Two days of celebrations took us from JET’s first pulse – a tiny blip on an oscilloscope – to its current role as the biggest tokamak in the world.
The world’s largest fusion device, the Joint European Torus (JET), has passed a landmark 30 years of operation – but researchers are firmly focused on JET’s continuing role as a test bed for the international fusion experiment ITER, being built in the south of France.
Major changes were afoot for EFDA ten years ago, as ten countries signed a treaty to join the European Union.
On 18 May 1979, Dr G. Brunner, the then European Communities Commissioner responsible for energy research, education and science, laid the foundation stone of the JET laboratory. In 1979 the Joint European Torus was an 11-nation project comprising Belgium, Italy, Luxembourg, France, Netherlands, West Germany, Denmark, Ireland, Sweden, Switzerland, and […]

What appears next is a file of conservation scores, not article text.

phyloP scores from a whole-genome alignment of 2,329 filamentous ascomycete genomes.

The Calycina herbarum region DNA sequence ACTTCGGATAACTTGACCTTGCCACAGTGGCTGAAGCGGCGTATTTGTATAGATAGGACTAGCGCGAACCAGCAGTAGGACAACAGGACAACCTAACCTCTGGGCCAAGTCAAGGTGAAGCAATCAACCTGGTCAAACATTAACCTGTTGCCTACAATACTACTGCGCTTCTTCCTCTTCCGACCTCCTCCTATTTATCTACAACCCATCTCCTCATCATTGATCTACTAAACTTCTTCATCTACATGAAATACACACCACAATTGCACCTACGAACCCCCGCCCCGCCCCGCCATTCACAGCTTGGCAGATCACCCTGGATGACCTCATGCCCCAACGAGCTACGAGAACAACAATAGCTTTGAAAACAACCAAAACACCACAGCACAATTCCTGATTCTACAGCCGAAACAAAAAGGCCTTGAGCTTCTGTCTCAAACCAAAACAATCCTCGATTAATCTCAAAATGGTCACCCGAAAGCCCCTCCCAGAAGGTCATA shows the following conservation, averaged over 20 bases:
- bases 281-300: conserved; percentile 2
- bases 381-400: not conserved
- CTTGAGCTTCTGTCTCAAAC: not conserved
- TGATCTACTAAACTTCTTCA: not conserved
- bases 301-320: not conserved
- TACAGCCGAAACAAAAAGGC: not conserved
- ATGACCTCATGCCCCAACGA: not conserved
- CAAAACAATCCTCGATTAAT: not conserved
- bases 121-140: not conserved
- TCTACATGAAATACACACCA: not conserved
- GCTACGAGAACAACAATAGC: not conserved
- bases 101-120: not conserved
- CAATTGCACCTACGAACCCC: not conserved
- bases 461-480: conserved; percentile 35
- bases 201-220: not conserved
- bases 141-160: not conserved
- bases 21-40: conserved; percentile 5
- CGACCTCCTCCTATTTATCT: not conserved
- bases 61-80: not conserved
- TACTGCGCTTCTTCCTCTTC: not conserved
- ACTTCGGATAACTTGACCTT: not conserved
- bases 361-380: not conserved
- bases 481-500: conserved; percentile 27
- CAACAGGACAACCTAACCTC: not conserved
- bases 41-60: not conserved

The celebration on that sunny day brought together over 130 people with diverse backgrounds and ages: engineers, physicists, students, postgraduates, retired staff, and three of the five directors who all made Europe’s largest Fusion Device become such a successful world-class experiment. Hans-Otto Wüster, JET’s very first director, was represented by […]
JET, the current largest operating fusion experiment in the world, came to life with the first plasmaon June 25 1983. On that day the plasma current (which characterises the confinement properties of the machine) reached 16 kiloamps, and JET went on to achieve one mega-amp (1MA) only a few months […]